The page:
That Perez was playing games with the LAPD is a charge the accused officers at Rampart have made from the outset of the scandal, and both Sullivan and Boyer gave it new substance. Boyer in particular gained access to prosecutors and detectives who have not previously spoken on the record, when he demonstrated that the authorities felt bushwhacked when Perez, instead of turning on David Mack or others in the ”cadre,“ described widespread misconduct at Rampart.

It’s an important point, and the strongest new material in either story, but what are we to make of it — that the Rampart scandal was fabricated? That Perez simply cooked up the scenario of gang-unit cops out of control?

That, certainly, is how LAPD Chief Bernard Parks would have it. For more than a year, Parks claimed credit for unearthing Rampart, suspended a score of officers on suspicion of misconduct and denounced prosecutors for failing to file criminal charges in several Rampart cases. But to Boyer, Parks asserts that the Rampart case was ”exploited“ by the news media and police critics, and limited to ”one-tenth of one percent of our officers,“ presumably Perez‘s ”cadre.“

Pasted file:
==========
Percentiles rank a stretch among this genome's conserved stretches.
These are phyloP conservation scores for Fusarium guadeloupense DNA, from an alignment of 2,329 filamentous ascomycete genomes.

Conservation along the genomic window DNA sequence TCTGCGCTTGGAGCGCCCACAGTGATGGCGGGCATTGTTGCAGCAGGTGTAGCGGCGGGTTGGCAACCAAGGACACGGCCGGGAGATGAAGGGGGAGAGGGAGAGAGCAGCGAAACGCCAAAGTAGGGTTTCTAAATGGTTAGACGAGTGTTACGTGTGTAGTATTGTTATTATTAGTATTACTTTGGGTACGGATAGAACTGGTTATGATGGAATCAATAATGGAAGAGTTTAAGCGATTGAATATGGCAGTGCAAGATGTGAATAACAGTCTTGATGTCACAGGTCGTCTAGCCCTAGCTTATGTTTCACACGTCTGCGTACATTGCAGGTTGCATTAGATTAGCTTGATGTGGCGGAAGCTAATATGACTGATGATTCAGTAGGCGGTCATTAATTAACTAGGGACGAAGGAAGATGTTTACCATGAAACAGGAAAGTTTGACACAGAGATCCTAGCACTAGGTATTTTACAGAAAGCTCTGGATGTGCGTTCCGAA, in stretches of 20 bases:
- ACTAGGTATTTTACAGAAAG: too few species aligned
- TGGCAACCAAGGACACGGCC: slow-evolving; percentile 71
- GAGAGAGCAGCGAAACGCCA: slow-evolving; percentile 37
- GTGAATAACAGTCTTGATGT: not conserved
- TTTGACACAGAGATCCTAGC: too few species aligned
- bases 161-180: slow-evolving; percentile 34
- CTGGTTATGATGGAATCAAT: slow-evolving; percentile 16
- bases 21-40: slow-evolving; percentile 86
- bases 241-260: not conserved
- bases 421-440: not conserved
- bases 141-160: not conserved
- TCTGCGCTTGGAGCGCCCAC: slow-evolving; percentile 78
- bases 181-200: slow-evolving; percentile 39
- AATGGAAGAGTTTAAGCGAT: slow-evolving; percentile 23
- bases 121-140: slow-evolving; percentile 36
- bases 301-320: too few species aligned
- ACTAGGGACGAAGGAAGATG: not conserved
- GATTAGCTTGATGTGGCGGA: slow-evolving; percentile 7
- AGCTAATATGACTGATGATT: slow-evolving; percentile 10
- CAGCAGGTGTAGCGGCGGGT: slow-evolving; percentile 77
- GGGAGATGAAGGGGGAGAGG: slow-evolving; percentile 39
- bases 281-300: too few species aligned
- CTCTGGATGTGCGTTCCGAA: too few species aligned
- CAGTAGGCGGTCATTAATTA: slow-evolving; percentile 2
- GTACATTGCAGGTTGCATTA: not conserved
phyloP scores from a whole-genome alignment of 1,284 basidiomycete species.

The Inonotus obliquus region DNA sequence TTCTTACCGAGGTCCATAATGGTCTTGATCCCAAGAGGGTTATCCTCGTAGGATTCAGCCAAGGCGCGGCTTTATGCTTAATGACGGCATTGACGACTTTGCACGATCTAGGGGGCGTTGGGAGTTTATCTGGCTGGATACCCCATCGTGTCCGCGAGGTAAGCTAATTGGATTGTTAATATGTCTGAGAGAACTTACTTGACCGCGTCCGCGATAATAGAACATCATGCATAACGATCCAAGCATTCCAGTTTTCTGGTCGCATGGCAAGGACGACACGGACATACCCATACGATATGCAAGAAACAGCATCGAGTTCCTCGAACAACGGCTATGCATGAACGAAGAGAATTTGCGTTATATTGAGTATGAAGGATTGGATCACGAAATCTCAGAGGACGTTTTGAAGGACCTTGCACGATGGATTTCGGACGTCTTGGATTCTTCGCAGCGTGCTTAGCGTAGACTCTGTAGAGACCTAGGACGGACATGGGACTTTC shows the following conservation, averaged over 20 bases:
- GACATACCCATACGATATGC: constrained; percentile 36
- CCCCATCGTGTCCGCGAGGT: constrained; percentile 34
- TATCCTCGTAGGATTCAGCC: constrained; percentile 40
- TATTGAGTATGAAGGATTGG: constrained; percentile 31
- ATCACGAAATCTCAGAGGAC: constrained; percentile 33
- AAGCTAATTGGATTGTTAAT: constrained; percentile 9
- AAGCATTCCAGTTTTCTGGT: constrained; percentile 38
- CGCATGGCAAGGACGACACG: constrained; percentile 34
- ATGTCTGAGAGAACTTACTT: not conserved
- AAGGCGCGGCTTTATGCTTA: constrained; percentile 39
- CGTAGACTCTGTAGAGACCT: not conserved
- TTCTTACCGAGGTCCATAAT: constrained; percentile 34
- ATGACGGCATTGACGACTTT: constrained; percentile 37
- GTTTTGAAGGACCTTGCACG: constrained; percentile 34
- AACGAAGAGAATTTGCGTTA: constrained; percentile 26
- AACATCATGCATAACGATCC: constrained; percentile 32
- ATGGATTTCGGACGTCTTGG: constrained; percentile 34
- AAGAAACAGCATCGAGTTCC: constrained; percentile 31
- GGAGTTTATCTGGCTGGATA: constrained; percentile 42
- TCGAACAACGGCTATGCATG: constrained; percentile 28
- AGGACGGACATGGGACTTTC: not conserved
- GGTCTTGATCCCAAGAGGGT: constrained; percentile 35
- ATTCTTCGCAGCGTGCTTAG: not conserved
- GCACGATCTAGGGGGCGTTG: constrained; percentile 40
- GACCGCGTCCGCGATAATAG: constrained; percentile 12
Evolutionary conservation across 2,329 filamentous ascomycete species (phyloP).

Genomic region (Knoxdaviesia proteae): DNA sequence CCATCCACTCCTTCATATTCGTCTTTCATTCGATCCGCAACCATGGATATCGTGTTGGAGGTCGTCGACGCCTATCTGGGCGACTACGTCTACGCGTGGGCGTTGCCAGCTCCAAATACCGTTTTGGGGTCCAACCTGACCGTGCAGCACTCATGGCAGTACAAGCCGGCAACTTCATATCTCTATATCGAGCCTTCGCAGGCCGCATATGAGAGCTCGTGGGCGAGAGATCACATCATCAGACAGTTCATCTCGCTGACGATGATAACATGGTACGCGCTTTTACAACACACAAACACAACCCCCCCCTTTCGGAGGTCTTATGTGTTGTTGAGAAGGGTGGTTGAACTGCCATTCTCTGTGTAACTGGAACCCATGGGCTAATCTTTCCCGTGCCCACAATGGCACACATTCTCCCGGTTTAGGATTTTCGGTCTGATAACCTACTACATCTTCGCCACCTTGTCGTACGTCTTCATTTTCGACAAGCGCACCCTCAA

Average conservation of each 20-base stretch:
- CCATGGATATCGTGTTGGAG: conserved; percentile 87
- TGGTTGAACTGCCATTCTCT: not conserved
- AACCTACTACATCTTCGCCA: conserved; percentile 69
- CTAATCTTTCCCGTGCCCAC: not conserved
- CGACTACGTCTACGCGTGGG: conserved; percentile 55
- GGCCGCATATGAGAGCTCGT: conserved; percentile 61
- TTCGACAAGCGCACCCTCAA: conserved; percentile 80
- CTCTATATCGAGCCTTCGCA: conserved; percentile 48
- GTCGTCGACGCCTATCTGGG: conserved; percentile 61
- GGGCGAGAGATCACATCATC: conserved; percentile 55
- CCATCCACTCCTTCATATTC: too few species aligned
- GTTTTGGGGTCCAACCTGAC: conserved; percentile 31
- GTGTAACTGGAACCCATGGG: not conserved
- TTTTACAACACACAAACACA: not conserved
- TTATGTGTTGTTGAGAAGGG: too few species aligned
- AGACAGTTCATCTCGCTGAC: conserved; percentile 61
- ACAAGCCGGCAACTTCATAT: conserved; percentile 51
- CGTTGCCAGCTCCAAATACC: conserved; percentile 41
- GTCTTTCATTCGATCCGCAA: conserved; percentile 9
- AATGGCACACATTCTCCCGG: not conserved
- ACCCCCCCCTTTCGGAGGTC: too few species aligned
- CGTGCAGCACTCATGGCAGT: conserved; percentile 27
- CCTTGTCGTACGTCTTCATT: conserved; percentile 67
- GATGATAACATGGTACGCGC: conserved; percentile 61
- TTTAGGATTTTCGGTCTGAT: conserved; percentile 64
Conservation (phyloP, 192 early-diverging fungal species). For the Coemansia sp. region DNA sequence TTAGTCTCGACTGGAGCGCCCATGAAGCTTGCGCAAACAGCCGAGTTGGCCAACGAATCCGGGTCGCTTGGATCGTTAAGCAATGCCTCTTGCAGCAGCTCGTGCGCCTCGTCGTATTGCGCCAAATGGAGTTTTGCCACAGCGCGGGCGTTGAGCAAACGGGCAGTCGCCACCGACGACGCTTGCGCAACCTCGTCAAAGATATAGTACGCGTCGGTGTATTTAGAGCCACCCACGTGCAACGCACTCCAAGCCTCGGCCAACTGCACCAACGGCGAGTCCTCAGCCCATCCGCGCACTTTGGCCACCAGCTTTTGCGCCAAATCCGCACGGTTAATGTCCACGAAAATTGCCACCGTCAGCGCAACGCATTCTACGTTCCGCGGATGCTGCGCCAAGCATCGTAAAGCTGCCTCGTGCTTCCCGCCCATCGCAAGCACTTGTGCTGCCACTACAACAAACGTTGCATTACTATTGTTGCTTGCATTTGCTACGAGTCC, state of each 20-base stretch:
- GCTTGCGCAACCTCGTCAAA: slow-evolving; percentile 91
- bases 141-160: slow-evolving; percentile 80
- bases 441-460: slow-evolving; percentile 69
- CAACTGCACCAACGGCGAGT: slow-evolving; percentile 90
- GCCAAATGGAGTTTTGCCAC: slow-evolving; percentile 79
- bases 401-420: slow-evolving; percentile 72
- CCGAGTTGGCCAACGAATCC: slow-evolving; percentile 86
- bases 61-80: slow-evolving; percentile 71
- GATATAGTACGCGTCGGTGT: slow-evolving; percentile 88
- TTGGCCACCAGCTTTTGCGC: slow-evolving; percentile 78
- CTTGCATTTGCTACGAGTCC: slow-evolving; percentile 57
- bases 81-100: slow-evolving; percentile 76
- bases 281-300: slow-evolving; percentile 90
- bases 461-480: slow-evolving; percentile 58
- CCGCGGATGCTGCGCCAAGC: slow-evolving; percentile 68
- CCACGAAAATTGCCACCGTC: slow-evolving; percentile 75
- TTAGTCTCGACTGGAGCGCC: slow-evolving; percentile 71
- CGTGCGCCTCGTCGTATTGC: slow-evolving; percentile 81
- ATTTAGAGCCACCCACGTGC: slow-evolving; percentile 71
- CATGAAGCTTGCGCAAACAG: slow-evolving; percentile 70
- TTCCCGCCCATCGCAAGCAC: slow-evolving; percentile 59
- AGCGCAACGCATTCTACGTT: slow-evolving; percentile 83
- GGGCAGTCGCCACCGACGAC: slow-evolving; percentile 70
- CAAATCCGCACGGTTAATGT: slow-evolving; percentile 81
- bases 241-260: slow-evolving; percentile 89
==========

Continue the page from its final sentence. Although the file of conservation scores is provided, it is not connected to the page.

Boyer buys into that line wholesale, making snide reference to Johnnie Cochran and ”a flourishing ’police-brutality bar‘ that portrayed the department as a congenitally brutal force.“ By contrast, Boyer draws a close portrait of Brian Liddy, a man ”born to be a police officer,“ as one former colleague is quoted as saying, and one of the four officers charged in the first criminal case to arise from Rampart. Three were convicted of filing false reports, but the verdict was overturned by the trial judge.

In Boyer’s account, Liddy and the others were all but railroaded, because Liddy was ”charmless“ and because the jury bought the testimony of ”gangsters.“ Nowhere did Boyer mention that parts of the gang members‘ testimony were corroborated, albeit reluctantly, by cops on the scene; nor did he consider that Liddy might have been guilty after all.